White Woman Shakes Up S. Africa Politics

Daily Herald (Arlington Heights, IL), June 7, 2009 | Go to article overview
Save to active project

White Woman Shakes Up S. Africa Politics

Byline: Clare Nullis Associated Press

CAPE TOWN, South Africa Helen Zille has a sharp tongue and a short fuse, and she doesnt dodge a fight. In apartheid times she enraged South Africas white rulers, and lately she has ruffled South Africas black political establishment.

Having won plaudits as mayor of Cape Town, she is now leader of the main opposition and her provinces premier a striking example of democracy at work in a country that is ruled by blacks but leaves room for white politicians like Zille.

In the April provincial election, Zille won just over 51 percent of the vote to seize control of the wealthy Western Cape province from the African National Congress, breaking the ruling partys monopoly on power. In voting for the national parliament, her Democratic Alliance partys share rose to nearly 17 percent and helped deny the ANC its coveted two-thirds majority.

Now the 58-year-old workaholic says her goal is to run Western Cape so well that voters will be persuaded to ditch the ANC in other provinces.

"The Western Cape will set an example for democracy for South Africa," she told cheering supporters after the results were announced.

Thats a tall order, given that her Democratic Alliance is still perceived as mainly white and most black South Africans are loyal to the ANC which liberated them from oppression. Zille says that 15 years after apartheid formally ended, race no longer should dominate politics.

But the ANC has responded sourly to losing the Western Cape. No sooner had Zille announced her Cabinet than the ruling party was complaining that it was all-male, mainly white and therefore out of touch. Zille hit back by reminding South Africans that their new president, the ANCs Jacob Zuma, had a blemished record where women were concerned.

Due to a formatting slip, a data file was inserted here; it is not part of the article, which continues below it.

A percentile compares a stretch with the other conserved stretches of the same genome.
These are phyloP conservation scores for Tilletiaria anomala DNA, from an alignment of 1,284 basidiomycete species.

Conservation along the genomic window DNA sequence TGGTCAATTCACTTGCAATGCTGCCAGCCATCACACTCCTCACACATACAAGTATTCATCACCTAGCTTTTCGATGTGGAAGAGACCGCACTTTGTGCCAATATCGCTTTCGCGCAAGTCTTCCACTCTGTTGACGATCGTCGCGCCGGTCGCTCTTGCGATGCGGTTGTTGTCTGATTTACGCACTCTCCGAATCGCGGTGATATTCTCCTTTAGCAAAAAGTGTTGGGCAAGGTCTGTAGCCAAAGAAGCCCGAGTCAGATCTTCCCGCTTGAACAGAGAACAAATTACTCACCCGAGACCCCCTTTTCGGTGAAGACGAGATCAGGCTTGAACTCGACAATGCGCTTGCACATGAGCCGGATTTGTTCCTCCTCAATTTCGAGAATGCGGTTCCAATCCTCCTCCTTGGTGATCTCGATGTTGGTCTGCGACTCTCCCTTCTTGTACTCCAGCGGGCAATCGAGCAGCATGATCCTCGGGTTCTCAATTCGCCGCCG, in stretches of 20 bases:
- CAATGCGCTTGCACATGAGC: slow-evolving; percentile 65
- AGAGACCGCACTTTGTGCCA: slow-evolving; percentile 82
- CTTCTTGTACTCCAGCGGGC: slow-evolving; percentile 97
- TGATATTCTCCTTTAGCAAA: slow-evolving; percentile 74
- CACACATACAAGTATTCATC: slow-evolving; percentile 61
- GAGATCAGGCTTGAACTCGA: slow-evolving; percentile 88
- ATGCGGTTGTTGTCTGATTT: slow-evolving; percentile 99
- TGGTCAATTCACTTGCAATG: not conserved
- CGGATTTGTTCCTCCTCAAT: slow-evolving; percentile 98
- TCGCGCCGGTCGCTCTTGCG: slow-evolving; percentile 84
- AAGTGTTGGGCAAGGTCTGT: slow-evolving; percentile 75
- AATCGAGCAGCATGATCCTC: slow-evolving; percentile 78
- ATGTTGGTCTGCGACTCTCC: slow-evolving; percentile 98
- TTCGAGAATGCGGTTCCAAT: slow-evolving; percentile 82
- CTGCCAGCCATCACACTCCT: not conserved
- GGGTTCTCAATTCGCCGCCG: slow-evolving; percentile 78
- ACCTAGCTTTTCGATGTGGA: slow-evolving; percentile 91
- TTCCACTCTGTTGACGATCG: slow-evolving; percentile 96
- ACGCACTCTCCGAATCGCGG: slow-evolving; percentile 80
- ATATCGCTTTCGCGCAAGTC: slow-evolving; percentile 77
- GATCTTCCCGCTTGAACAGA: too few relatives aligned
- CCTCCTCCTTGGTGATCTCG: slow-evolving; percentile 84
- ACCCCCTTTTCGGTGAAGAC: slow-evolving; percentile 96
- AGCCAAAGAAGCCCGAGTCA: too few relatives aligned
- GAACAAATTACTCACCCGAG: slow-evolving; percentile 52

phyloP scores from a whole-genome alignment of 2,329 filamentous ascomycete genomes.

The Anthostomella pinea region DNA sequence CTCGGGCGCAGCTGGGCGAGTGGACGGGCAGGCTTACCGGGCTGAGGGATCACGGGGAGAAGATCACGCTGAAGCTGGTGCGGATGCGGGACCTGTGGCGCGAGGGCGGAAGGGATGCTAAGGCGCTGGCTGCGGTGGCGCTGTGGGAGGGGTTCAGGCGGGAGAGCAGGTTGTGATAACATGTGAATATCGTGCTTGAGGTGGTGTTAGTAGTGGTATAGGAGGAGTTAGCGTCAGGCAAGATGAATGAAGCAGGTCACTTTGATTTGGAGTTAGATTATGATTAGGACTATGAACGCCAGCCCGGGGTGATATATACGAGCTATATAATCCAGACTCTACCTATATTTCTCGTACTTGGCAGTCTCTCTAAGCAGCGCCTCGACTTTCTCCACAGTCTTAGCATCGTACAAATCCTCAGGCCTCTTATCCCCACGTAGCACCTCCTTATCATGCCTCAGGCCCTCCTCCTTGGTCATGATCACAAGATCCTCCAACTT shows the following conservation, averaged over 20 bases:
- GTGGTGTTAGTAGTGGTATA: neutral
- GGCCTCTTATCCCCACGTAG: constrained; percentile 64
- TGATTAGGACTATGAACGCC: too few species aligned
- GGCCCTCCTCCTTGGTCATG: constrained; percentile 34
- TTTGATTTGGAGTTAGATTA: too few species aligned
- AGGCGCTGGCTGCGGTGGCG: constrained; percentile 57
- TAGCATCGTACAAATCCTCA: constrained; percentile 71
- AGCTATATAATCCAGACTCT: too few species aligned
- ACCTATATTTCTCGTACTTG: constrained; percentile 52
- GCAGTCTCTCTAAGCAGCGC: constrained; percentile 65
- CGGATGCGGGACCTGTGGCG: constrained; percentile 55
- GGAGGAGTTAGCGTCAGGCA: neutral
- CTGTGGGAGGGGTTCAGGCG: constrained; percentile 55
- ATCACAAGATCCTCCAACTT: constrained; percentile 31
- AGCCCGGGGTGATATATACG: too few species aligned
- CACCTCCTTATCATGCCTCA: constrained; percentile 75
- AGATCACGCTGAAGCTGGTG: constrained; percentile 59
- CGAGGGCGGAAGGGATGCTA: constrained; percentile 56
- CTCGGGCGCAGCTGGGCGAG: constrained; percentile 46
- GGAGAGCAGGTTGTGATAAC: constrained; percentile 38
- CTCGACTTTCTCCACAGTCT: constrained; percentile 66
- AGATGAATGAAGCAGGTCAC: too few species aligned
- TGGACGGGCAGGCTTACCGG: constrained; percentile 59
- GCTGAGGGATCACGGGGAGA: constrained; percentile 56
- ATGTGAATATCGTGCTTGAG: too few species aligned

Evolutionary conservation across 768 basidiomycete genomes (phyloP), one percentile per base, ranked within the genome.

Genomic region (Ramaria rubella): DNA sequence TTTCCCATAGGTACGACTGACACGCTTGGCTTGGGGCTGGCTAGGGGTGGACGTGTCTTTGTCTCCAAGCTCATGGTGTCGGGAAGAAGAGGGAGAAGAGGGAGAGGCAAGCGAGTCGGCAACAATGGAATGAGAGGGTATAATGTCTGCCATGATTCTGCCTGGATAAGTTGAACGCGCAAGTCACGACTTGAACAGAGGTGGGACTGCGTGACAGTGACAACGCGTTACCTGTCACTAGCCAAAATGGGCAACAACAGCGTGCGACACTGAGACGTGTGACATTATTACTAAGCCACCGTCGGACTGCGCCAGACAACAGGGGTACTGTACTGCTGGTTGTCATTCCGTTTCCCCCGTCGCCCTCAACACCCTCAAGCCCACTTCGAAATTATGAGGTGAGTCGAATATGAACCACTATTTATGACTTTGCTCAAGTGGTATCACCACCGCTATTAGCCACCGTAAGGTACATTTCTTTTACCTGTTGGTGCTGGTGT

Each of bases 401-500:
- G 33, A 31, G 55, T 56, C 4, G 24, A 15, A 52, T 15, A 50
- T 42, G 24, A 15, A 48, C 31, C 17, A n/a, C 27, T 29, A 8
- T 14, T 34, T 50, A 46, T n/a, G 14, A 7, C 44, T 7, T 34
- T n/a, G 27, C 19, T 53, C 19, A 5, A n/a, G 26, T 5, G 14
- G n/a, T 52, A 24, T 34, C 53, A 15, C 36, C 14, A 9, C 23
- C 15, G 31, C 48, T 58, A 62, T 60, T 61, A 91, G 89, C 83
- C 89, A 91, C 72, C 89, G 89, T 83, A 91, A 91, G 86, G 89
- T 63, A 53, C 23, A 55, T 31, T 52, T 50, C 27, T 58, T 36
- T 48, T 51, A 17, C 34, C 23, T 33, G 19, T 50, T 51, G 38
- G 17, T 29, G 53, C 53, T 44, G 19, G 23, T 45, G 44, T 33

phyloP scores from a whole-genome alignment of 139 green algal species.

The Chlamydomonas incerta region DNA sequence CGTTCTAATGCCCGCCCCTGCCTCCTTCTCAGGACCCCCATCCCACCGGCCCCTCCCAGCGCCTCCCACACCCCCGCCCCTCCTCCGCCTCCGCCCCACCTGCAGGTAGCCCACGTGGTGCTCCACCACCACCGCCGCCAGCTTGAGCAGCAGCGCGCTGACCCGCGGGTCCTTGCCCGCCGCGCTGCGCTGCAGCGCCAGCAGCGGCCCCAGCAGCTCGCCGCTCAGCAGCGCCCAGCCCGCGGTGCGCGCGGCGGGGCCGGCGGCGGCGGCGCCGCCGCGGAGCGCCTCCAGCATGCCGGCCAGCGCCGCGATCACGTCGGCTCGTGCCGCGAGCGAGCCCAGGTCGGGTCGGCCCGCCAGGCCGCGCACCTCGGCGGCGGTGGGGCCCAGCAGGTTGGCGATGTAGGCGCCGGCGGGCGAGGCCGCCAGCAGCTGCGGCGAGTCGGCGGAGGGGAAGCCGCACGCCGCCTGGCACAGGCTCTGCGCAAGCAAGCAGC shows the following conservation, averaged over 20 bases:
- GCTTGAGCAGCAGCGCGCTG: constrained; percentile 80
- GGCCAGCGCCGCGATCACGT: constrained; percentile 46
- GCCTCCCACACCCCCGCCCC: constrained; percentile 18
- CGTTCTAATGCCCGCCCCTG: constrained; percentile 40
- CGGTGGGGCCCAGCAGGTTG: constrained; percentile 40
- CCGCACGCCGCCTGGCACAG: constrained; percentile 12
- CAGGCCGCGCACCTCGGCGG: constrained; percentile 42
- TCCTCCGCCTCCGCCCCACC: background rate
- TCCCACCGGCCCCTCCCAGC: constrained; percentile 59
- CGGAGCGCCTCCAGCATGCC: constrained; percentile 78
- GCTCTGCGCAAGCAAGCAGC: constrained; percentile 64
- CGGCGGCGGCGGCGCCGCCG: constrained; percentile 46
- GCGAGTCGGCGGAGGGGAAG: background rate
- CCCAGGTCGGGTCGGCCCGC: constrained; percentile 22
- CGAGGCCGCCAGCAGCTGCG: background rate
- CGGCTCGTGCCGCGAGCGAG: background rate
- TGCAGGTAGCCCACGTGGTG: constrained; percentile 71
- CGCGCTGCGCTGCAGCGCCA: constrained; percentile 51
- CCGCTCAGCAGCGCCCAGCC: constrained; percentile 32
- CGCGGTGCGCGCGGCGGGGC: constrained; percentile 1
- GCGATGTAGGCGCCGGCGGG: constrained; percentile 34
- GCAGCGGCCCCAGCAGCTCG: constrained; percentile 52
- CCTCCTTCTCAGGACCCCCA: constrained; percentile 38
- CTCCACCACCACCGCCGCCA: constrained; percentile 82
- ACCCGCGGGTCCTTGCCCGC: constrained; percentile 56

"The ANC does not take electoral defeat lying down," Zille said. "Instead they use every trick imaginable to reverse the voters choice. We are ready for them."

"Almost every structure established to protect the rights of South Africans has become an extension of the ANC, protecting the powerful against ordinary people and maintaining a culture of silent denial about the root causes of many of our countrys biggest problems. The role of the opposition is to break that silence.

The rest of this article is only available to active members of Questia

Sign up now for a free, 1-day trial and receive full access to:

  • Questia's entire collection
  • Automatic bibliography creation
  • More helpful research tools like notes, citations, and highlights
  • Ad-free environment

Already a member? Log in now.

Notes for this article

Add a new note
If you are trying to select text to create highlights or citations, remember that you must now click or tap on the first word, and then click or tap on the last word.
Loading One moment ...
Project items
Cite this article

Cited article

Citations are available only to our active members.
Sign up now to cite pages or passages in MLA, APA and Chicago citation styles.

Cited article

White Woman Shakes Up S. Africa Politics


Text size Smaller Larger
Search within

Search within this article

Look up

Look up a word

  • Dictionary
  • Thesaurus
Please submit a word or phrase above.
Print this page

Print this page

Why can't I print more than one page at a time?

While we understand printed pages are helpful to our users, this limitation is necessary to help protect our publishers' copyrighted material and prevent its unlawful distribution. We are sorry for any inconvenience.
Full screen

matching results for page

Cited passage

Citations are available only to our active members.
Sign up now to cite pages or passages in MLA, APA and Chicago citation styles.

Cited passage

Welcome to the new Questia Reader

The Questia Reader has been updated to provide you with an even better online reading experience.  It is now 100% Responsive, which means you can read our books and articles on any sized device you wish.  All of your favorite tools like notes, highlights, and citations are still here, but the way you select text has been updated to be easier to use, especially on touchscreen devices.  Here's how:

1. Click or tap the first word you want to select.
2. Click or tap the last word you want to select.

OK, got it!

Thanks for trying Questia!

Please continue trying out our research tools, but please note, full functionality is available only to our active members.

Your work will be lost once you leave this Web page.

For full access in an ad-free environment, sign up now for a FREE, 1-day trial.

Already a member? Log in now.

Are you sure you want to delete this highlight?